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Bank Of America Cites Cryptocurrency Risks In Annual SEC Filings



De Silva

On Thursday, Bank of America submitted its annual filing to the SEC, which, for the first time, included concerns about cryptocurrencies.

In its annual 10-K filing with the US Securities and Exchange Commission (SEC), Bank of America (BofA) made several references to cryptocurrencies as risk factors. This is the first time that BofA has formally documented concerns about virtual currencies.

"Companies generally list the risk factors in order of their importance," according to the SEC. "In practice, this section focuses on the risks themselves, not how the company addresses those risks. Some risks may be true for the entire economy, some may apply only to the company's industry sector or geographic region, and some may be unique to the company."

Virtual currencies would probably be considered a "risk factor" across the entire banking industry, not just for BofA. Under the subsection labeled "Geopolitical," the financial institution outlined its first concern.

"Emerging technologies, such as cryptocurrencies, could limit our ability to track the movement of funds."

This appeared just after BofA explained that its international operations are subject to US laws on foreign corrupt practices, the Office of Foreign Assets Control, KYC requirements, and AML regulations. The bank continued, "Our ability to comply with these laws is dependent on our ability to improve detection and reporting capabilities and reduce variation in control processes and oversight accountability."

The global nature of cryptocurrency investment and speculation, in conjunction with lax identification requirements by some virtual currency exchanges, could make it more difficult and/or more expensive for BofA to follow the money trail. Perhaps, this is part of the reason that BofA began declining credit card purchases of cryptocurrency earlier this month. Nonetheless, at least as of February 5, 2018, Bank of America still allowed debit card purchases of cryptocurrency.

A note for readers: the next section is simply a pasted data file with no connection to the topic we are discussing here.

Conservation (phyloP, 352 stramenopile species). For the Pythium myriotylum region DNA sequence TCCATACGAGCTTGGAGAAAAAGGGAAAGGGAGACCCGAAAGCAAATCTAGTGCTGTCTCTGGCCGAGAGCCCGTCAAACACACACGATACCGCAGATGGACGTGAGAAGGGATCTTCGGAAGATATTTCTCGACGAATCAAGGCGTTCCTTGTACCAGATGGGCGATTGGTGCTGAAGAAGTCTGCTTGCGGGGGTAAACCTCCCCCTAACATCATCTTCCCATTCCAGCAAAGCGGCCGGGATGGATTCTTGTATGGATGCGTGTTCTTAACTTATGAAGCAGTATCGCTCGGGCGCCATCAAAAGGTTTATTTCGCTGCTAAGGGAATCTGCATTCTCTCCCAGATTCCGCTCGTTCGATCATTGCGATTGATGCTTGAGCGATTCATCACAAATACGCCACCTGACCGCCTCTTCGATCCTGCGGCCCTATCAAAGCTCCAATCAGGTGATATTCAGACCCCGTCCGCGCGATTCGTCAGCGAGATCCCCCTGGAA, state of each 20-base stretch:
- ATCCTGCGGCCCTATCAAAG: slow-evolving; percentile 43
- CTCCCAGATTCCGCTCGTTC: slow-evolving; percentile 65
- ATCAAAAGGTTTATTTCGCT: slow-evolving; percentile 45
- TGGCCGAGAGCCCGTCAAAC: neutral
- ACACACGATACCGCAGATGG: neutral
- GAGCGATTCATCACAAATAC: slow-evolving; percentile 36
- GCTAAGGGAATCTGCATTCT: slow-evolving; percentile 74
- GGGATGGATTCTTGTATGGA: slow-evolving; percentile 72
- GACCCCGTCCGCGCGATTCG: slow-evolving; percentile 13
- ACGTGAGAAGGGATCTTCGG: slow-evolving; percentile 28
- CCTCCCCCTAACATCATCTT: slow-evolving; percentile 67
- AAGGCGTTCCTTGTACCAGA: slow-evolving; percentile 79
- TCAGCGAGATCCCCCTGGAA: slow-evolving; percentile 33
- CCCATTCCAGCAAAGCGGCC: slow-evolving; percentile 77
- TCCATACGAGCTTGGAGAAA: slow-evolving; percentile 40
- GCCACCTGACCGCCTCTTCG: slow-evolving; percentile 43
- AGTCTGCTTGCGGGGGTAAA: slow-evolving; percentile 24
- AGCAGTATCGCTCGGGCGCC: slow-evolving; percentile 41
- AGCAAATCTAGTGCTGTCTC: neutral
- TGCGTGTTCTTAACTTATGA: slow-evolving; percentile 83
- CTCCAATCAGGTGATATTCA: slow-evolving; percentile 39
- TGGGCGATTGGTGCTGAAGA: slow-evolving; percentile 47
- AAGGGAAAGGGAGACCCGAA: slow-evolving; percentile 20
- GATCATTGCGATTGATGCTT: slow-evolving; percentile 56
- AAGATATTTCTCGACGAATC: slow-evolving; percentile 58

Tracking funds isn't BofA's only concern about virtual currency.

Under the subsection labeled "Other," the bank worried about the "significant and increasing competition in the financial services industry." BofA wrote, "Clients may choose to conduct business with other market participants who engage in business or offer products in areas we deem speculative or risky, such as cryptocurrencies."

Basically, Bank of America is afraid of losing business to risk-taking competitors. Although BofA singled out cryptocurrencies specifically, the bank's unwillingness to enter speculative markets is based on well-founded doubts. The wild swings of cryptocurrency prices could expose conventional companies to unjustifiable risks.

In its final mention of cryptocurrencies, BofA addressed its potential inability to adapt products and services to "evolving industry standards and consumer preferences."

"The widespread adoption of new technologies, including internet services, cryptocurrencies and payment systems, could require substantial expenditures to modify or adapt our existing products and services as we grow and develop our internet banking and mobile banking channel strategies in addition to remote connectivity solutions."

If cryptocurrencies become a force to be reckoned with, then BofA would face tremendous challenges to its business structure, up to and including obsolescence. Regardless of how realistic the risks of cryptocurrency are, Bank of America has smartly begun considering the ramifications.

ETHNews previously reported on Bank of America's pursuit of blockchain-related patents.

Matthew De Silva

Matthew has a passion for law and technology. He graduated from Georgetown University, where he studied international economics and music. Matthew enjoys biking and listening to tech podcasts. He lives in Los Angeles.

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